[Page [181]]


1 "AH! pity all the pangs I feel,
2 If pity e'er ye knew;
3 An aged father's wounds to heal,
4 Through scenes of death I flew.
5 "Perhaps my hast'ning steps are vain,
6 Perhaps the warrior dies!
7 Yet let me soothe each parting pain
8 Yet lead me where he lies."
[Page 182]
9 Thus to the list'ning band she calls,
10 Nor fruitless her desire,
11 They lead her, panting, to the walls
12 That hold her captive sire.
13 "And is a daughter come to bless
14 These aged eyes once more?
15 Thy father's pains will now be less
16 His pains will now be o'er!"
17 "My father! by this waning lamp
18 Thy form I faintly trace:
19 Yet sure thy brow is cold and damp,
20 And pale thy honour'd face!
21 "In vain thy wretched child is come,
22 She comes too late to save!
23 And only now can share thy doom,
24 And share thy peaceful grave!"
[Page 183]
25 Soft, as amid the lunar beams
26 The falling shadows bend,
27 Upon the bosom of the streams,
28 So soft her tears descend.
29 "Those tears a father ill can bear,
30 He lives, my child, for thee!
31 A gentle youth, with pitying care,
32 Has lent his aid to me.
33 "Born in the western world, his hand
34 Maintains its hostile cause,
35 And fierce against Britannia's band
36 His erring sword he draws;
37 "Yet feels the captive Briton's woe;
38 For his ennobled mind
39 Forgets the name of Britain's foe,
40 In love of human kind!
[Page 184]
41 "Yet know, my child, a dearer tie
42 Has link'd his heart to mine:
43 He mourns with Friendship's holy sigh,
44 The youth belov'd of thine!
45 "But hark! his welcome feet are near
46 Thy rising grief suppress:
47 By darkness veil'd, he hastens here
48 To comfort and to bless."
49 "Stranger! for that dear father's sake,"
50 She cried, in accents mild,
51 "Who lives by thy kind pity, take
52 The blessings of his child!
53 "O, if in heaven, my EDWARD'S breast
54 This deed of mercy knew,
55 That gives my tortur'd bosom rest,
56 He sure would bless thee too!
[Page 185]
57 "Ah, tell me where my lover fell?
58 The fatal scene recall;
59 His last, dear accents, stranger, tell,
60 O, haste and tell me all!
61 "Say, if he gave to love the sigh,
62 That set his spirit free?
63 Say, did he raise his closing eye,
64 As if it sought for me?"
65 "Ask not," her father cried, "to know
66 What, known, were added pain;
67 Nor think, my child, the tale of woe
68 Thy softness can sustain."
69 "Though every joy with EDWARD fled,
70 When EDWARD'S friend is near
71 It soothes my breaking heart," she said,
72 "To tell those joys were dear.
[Page 186]
73 "The western ocean roll'd in vain
74 Its parting waves between,
75 My EDWARD brav'd the dang'rous main,
76 And bless'd our native scene.
77 "Soft Isis heard his artless tale,
78 Ah, stream for ever dear!
79 Whose waters, as they pass'd the vale,
80 Receiv'd a lover's tear.
81 "How could a heart that virtue lov'd,
82 (And sure that heart is mine)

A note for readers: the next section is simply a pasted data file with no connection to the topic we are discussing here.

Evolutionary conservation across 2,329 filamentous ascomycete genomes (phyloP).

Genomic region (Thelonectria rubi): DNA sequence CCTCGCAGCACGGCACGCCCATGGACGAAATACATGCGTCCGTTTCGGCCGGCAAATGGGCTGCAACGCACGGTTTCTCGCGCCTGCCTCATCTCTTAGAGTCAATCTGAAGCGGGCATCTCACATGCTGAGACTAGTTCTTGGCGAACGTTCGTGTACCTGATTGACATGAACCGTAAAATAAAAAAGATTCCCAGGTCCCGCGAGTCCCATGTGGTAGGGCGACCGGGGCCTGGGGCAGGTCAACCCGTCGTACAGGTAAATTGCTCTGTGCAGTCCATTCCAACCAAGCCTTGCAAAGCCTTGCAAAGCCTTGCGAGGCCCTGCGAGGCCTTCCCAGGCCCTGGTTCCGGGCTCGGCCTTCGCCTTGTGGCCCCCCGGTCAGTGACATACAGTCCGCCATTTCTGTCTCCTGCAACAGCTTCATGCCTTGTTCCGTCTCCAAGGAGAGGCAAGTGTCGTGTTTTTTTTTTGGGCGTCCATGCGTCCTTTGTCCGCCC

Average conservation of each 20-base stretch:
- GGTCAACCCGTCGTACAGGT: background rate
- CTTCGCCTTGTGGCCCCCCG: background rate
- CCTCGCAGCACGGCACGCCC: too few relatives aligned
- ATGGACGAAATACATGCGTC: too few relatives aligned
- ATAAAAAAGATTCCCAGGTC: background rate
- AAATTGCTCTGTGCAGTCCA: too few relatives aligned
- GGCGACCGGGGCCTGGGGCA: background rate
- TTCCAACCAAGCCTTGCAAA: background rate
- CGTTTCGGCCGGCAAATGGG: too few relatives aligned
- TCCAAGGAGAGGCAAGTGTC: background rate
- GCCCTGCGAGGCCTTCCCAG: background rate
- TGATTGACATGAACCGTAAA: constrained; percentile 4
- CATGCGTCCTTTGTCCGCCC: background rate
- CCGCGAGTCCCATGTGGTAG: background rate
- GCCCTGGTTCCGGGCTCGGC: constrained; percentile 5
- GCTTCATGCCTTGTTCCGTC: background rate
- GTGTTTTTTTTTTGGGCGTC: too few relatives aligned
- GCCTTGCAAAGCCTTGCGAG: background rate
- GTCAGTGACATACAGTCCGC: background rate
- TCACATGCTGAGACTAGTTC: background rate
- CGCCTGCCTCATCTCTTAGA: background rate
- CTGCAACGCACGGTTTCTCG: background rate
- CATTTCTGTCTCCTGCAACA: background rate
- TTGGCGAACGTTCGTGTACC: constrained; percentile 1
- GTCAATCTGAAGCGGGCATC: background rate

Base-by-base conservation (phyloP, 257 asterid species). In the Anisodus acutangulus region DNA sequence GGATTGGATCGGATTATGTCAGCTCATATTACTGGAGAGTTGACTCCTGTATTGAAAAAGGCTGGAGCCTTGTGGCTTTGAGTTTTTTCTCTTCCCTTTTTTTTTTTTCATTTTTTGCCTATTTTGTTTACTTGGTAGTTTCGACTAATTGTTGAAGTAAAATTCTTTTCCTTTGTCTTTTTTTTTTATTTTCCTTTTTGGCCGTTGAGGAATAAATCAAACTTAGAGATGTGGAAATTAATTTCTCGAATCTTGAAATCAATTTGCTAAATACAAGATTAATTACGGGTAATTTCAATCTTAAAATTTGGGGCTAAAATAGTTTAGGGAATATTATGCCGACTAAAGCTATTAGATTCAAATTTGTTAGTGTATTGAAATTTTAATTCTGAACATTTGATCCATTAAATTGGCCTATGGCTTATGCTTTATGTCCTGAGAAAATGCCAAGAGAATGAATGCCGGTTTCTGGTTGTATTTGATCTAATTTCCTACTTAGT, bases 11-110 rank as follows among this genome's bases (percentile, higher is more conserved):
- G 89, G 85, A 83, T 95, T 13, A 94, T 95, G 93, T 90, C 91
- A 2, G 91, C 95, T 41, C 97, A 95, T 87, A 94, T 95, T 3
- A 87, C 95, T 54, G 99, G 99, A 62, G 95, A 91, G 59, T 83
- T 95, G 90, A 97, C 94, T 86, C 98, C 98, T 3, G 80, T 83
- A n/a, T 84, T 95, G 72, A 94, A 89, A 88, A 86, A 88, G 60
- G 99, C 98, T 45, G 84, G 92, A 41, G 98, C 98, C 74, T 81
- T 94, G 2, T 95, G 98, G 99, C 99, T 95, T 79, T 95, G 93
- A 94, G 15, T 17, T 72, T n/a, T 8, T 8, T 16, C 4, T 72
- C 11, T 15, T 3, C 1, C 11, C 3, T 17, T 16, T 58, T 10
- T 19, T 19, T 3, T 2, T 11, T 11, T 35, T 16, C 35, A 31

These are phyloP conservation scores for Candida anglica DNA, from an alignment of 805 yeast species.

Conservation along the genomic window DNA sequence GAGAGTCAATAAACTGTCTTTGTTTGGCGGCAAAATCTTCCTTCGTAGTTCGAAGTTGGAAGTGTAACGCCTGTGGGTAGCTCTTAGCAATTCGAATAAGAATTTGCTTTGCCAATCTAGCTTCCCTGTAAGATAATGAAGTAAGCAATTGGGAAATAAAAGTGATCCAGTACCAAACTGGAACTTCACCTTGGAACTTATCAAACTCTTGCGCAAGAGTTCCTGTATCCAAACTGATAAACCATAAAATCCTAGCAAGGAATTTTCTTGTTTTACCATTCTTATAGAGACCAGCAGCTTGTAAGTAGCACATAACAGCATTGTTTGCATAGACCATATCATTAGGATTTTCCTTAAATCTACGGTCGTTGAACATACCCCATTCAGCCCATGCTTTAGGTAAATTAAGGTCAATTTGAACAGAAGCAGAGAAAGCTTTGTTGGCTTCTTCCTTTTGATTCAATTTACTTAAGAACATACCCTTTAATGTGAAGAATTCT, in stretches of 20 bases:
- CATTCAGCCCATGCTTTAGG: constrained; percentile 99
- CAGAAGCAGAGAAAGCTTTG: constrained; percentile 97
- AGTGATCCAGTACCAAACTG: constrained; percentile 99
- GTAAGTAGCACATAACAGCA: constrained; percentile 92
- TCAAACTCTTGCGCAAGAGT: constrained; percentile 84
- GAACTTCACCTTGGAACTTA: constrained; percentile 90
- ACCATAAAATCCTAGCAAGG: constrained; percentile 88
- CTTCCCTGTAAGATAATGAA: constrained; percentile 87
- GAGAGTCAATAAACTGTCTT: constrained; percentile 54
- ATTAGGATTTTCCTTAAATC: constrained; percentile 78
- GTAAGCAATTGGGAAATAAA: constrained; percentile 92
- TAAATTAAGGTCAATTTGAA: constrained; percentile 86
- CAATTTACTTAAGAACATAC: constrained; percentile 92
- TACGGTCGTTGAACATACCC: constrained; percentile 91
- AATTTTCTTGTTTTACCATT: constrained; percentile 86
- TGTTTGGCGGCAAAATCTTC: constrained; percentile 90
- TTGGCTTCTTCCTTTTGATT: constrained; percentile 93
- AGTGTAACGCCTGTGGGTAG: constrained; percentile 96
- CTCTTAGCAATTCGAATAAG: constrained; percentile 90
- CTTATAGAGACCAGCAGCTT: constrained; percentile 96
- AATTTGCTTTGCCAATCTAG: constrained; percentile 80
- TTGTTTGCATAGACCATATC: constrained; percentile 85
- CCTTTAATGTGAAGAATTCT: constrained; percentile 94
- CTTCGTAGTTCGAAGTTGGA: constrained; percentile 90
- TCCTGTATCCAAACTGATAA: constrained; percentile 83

83 Lamented youth! behold unmov'd,
84 The virtues that were thine?
85 "Calm, as the surface of the lake,
86 When all the winds are still;
87 Mild, as the beams of morning break,
88 When first they light the hill;
[Page 187]
89 "So calm was his unruffled soul,
90 Where no rude passion strove;
91 So mild his soothing accents stole,
92 Upon the ear of love.
93 "Where are the dear illusions fled
94 Which sooth'd my former hours?
95 Where is the path that fancy spread,
96 Ah, vainly spread with flowers?
97 "I heard the battle's fearful sounds,
98 They seem'd my lover's knell
99 I heard that, pierc'd with ghastly wounds,
100 My vent'rous lover fell!
101 "My sorrows shall with life endure,
102 For he I lov'd is gone;
103 But something tells my heart, that sure
104 My life will not be long."
[Page 188]
105 "My panting soul can bear no more,"
106 The youth impatient cried;
107 "'Tis EDWARD bids thy griefs be o'er,
108 My love! my destin'd bride!
109 "The life which Heav'n preserv'd, how blest,
110 How fondly priz'd by me!
111 Since dear to my AMELIA'S breast,
112 Since valued still by thee!
113 "My father saw my constant pain
114 When thee I left behind,
115 Nor longer will his power restrain
116 The ties my soul would bind.
117 "And soon thy honor'd sire shall cease
118 The captive's lot to bear;
119 And we, my love, will soothe to peace
120 His griefs, with filial care.
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121 "Then come for ever to my soul!
122 AMELIA come, and prove
123 How calm our blissful years will roll
124 Along, a life of love!"


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About this text

Title (in Source Edition): AN AMERICAN TALE.
Themes: love
Genres: occasional poem; narrative verse

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Source edition

Williams, Helen Maria, 1759-1827. Poems on various subjects: with introductory remarks on the present state of science and literature in France. London: G. and W. B. Whittaker, 1823, pp. [181]-189.  (Page images digitized from a copy in the Bodleian Library [8º W 229 BS].)

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Typography, spelling, capitalization, and punctuation have been cautiously modernized. The source of the text is given and all significant editorial interventions have been recorded in textual notes. This ECPA text has been edited to conform to the recommendations found in Level 5 of the Best Practices for TEI in Libraries version 4.0.0.

Other works by Helen Maria Williams